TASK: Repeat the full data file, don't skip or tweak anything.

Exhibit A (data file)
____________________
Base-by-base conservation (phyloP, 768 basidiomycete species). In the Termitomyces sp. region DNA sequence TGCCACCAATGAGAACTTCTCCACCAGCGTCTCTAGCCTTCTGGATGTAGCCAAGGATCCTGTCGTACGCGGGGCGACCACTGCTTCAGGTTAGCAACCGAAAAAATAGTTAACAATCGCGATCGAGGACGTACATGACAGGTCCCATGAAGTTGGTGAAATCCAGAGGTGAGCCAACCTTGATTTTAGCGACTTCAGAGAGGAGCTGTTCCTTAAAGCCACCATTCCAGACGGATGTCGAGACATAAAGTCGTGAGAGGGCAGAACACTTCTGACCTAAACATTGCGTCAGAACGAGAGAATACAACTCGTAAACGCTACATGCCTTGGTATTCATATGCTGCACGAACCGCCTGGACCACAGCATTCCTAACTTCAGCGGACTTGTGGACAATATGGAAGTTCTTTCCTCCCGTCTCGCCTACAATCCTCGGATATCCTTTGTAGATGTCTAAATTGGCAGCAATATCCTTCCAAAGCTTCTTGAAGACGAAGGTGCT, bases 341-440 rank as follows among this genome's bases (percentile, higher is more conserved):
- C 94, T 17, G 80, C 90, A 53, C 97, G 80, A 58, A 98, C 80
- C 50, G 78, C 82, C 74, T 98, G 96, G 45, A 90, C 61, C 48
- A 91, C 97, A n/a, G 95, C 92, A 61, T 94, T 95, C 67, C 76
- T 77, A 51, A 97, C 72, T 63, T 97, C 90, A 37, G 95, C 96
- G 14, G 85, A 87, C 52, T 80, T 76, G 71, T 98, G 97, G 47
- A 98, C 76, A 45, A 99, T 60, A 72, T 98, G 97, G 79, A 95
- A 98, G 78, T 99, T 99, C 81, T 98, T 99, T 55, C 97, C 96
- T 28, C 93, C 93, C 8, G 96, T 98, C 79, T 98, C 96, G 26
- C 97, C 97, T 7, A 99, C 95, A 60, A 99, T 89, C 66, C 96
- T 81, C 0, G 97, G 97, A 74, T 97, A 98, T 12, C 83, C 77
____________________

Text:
Base-by-base conservation (phyloP, 768 basidiomycete species). In the Termitomyces sp. region DNA sequence TGCCACCAATGAGAACTTCTCCACCAGCGTCTCTAGCCTTCTGGATGTAGCCAAGGATCCTGTCGTACGCGGGGCGACCACTGCTTCAGGTTAGCAACCGAAAAAATAGTTAACAATCGCGATCGAGGACGTACATGACAGGTCCCATGAAGTTGGTGAAATCCAGAGGTGAGCCAACCTTGATTTTAGCGACTTCAGAGAGGAGCTGTTCCTTAAAGCCACCATTCCAGACGGATGTCGAGACATAAAGTCGTGAGAGGGCAGAACACTTCTGACCTAAACATTGCGTCAGAACGAGAGAATACAACTCGTAAACGCTACATGCCTTGGTATTCATATGCTGCACGAACCGCCTGGACCACAGCATTCCTAACTTCAGCGGACTTGTGGACAATATGGAAGTTCTTTCCTCCCGTCTCGCCTACAATCCTCGGATATCCTTTGTAGATGTCTAAATTGGCAGCAATATCCTTCCAAAGCTTCTTGAAGACGAAGGTGCT, bases 341-440 rank as follows among this genome's bases (percentile, higher is more conserved):
- C 94, T 17, G 80, C 90, A 53, C 97, G 80, A 58, A 98, C 80
- C 50, G 78, C 82, C 74, T 98, G 96, G 45, A 90, C 61, C 48
- A 91, C 97, A n/a, G 95, C 92, A 61, T 94, T 95, C 67, C 76
- T 77, A 51, A 97, C 72, T 63, T 97, C 90, A 37, G 95, C 96
- G 14, G 85, A 87, C 52, T 80, T 76, G 71, T 98, G 97, G 47
- A 98, C 76, A 45, A 99, T 60, A 72, T 98, G 97, G 79, A 95
- A 98, G 78, T 99, T 99, C 81, T 98, T 99, T 55, C 97, C 96
- T 28, C 93, C 93, C 8, G 96, T 98, C 79, T 98, C 96, G 26
- C 97, C 97, T 7, A 99, C 95, A 60, A 99, T 89, C 66, C 96
- T 81, C 0, G 97, G 97, A 74, T 97, A 98, T 12, C 83, C 77